Installment Credit Dropped, Delinquencies Rose Last Year

Installment credit loans to consumers dropped and delinquencies rose in 1990, according to a study released on Thursday by the American Bankers Association.

Losses on consumer installment loan portfolios jumped to $3.7 billion last year, up from $3.3 billion in 1989, according to the group's annual loan survey of 447 banks. Almost one-third of the loan losses resulted from personal bankruptcies.

The amount of outstanding installment credit owed by consumers at yearend 1990 topped $750 billion, up from $731 billion in 1989. But the trade group noted that the rate of increase was weak.

Job Losses Takes Toll

Bankers said that the negative trends are continuing this year, punctuated by low levels of employment and skimpy consumer spending. In June, consumer credit outstanding dropped for the sixth time in seven months.

"In a time when the economy is slower, we would expect the growth rate in installment credit to mirror the economy," said Craig Schopf, a vice president in consumer lending at National Bank of Detroit.

The survey includes data on home mortgages, home equity lines of credit, auto loans, personal installment loans, and mobile home credit.

In 1990, consumers took on $259.4 billion in installment debt, a slight 2.3% increase in the growth from the previous year. The growth rate in 1989 was 8.3%.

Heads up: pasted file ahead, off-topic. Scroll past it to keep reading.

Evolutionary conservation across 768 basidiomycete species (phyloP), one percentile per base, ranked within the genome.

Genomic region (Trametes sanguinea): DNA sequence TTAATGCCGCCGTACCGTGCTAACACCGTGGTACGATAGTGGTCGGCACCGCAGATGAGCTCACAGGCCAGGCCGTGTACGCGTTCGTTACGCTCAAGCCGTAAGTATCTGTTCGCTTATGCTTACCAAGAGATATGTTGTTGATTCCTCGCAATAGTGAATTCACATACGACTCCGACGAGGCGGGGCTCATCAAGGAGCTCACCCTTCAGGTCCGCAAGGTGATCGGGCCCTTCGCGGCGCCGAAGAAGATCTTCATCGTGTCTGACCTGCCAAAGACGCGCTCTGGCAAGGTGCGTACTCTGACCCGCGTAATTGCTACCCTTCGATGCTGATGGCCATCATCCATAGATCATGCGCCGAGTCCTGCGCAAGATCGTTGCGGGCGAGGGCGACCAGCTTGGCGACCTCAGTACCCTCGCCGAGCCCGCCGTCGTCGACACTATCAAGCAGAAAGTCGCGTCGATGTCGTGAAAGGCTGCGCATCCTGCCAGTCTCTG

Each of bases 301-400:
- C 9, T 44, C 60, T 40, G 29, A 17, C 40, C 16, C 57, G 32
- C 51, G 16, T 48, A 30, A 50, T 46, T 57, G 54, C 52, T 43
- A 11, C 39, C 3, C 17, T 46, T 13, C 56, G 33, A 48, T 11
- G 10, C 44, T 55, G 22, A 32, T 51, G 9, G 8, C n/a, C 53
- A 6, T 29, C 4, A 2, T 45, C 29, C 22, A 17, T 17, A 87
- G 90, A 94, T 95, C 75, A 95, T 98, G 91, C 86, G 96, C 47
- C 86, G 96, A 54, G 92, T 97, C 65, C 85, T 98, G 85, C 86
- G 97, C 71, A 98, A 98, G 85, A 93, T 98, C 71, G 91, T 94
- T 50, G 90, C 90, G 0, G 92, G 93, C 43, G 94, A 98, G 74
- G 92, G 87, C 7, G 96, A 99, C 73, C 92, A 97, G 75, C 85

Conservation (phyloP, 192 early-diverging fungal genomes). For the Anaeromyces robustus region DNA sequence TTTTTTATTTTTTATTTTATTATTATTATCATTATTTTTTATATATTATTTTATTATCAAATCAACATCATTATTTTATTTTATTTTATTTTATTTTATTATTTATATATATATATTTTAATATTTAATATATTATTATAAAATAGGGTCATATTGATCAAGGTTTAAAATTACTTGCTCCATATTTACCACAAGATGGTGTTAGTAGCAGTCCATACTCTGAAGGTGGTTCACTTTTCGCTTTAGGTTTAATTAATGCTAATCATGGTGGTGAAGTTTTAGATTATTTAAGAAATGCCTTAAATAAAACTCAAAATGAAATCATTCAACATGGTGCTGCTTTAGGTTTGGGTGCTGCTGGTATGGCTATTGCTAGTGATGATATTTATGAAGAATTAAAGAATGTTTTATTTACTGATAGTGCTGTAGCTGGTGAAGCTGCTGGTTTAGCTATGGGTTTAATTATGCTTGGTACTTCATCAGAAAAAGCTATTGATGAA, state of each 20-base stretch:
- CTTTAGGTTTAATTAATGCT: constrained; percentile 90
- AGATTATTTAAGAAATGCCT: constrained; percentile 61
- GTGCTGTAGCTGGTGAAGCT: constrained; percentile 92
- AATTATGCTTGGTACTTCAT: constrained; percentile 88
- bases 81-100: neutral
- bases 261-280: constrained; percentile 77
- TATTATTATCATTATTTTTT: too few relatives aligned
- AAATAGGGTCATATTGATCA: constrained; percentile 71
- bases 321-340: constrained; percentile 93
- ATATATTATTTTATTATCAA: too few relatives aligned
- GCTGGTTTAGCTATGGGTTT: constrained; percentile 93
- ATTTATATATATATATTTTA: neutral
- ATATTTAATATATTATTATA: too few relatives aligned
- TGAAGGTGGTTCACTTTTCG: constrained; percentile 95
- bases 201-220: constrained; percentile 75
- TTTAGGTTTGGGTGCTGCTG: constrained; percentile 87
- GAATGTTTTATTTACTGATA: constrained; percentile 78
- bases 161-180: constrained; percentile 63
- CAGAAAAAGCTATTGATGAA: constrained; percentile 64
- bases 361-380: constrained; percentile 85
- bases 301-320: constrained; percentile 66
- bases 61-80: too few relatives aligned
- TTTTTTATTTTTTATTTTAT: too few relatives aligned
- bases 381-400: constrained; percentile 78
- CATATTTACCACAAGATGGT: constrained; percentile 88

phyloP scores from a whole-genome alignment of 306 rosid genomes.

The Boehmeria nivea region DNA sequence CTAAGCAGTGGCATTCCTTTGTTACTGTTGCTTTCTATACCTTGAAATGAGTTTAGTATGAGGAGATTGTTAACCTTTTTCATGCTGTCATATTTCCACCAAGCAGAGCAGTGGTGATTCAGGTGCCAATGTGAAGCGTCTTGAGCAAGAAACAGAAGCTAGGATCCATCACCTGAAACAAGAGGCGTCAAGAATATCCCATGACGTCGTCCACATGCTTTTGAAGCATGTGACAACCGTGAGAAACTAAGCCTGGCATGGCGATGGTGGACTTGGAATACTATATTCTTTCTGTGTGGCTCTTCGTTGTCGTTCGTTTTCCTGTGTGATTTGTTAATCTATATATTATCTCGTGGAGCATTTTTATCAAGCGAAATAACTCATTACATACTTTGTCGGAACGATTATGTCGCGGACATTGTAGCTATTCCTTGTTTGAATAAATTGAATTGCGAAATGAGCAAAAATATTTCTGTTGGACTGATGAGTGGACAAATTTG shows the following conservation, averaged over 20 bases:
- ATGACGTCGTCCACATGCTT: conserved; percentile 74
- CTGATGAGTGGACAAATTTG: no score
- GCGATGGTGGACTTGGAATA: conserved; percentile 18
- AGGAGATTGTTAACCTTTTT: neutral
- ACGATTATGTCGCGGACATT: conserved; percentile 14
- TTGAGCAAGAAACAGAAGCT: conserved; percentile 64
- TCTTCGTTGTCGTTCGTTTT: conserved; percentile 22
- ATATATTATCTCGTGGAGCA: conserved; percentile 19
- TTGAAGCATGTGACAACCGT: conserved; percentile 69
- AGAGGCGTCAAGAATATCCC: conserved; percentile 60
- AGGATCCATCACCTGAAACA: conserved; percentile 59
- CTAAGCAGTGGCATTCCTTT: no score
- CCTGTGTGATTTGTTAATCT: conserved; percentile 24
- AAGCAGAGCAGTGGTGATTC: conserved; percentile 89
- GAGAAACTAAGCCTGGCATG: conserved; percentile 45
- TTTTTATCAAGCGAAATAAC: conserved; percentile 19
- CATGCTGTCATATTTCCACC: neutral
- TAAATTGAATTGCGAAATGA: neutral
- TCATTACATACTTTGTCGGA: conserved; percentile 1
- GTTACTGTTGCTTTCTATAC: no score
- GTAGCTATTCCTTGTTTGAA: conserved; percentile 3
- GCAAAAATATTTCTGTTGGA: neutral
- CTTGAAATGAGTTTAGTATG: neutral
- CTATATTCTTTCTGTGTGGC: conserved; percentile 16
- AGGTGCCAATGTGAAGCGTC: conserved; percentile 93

Home Equity Loans Grow

The one bright spot in the survey was home equity loans, which bankers said continued to grow. Consumers are attracted to the product because it is one of the few remaining tax-advantaged consumer loans.

"That's the big driver," said Buck Harnage, executive vice president in charge of consumer credit at Barnett Banks Inc. in Jacksonville, Fla. "People are looking at the tax deductibility. It is also a product that is very much appreciated and pushed by the lenders."

A recent survey by the Consumer Bankers Association found that home equity portfolios of banks and thrifts grew an average of 12.6% in 1990.

On the delinquency front, the ABA survey found that small and medium-size institutions intensified efforts to renegotiate loans with customers.

At the same time, however, the number of large banks that renegotiated consumer credit dropped to 89.7% in 1990 from 95.3% in 1989.

The large banks successfully renegotiated consumer loans 51% of the time, while community banks were able to restructure consumer credit 63% of the time.

There is anecdotal evidence that as loan losses increase, an even greater number of banks will be working with delinquent borrowers.

"I think that more and more banks are beginning to get into restructuring and in-house counseling services," said Pasquale A. Castaldo, senior credit manager at Connecticut National Bank.

PHOTO : Banks Maintain Market Share

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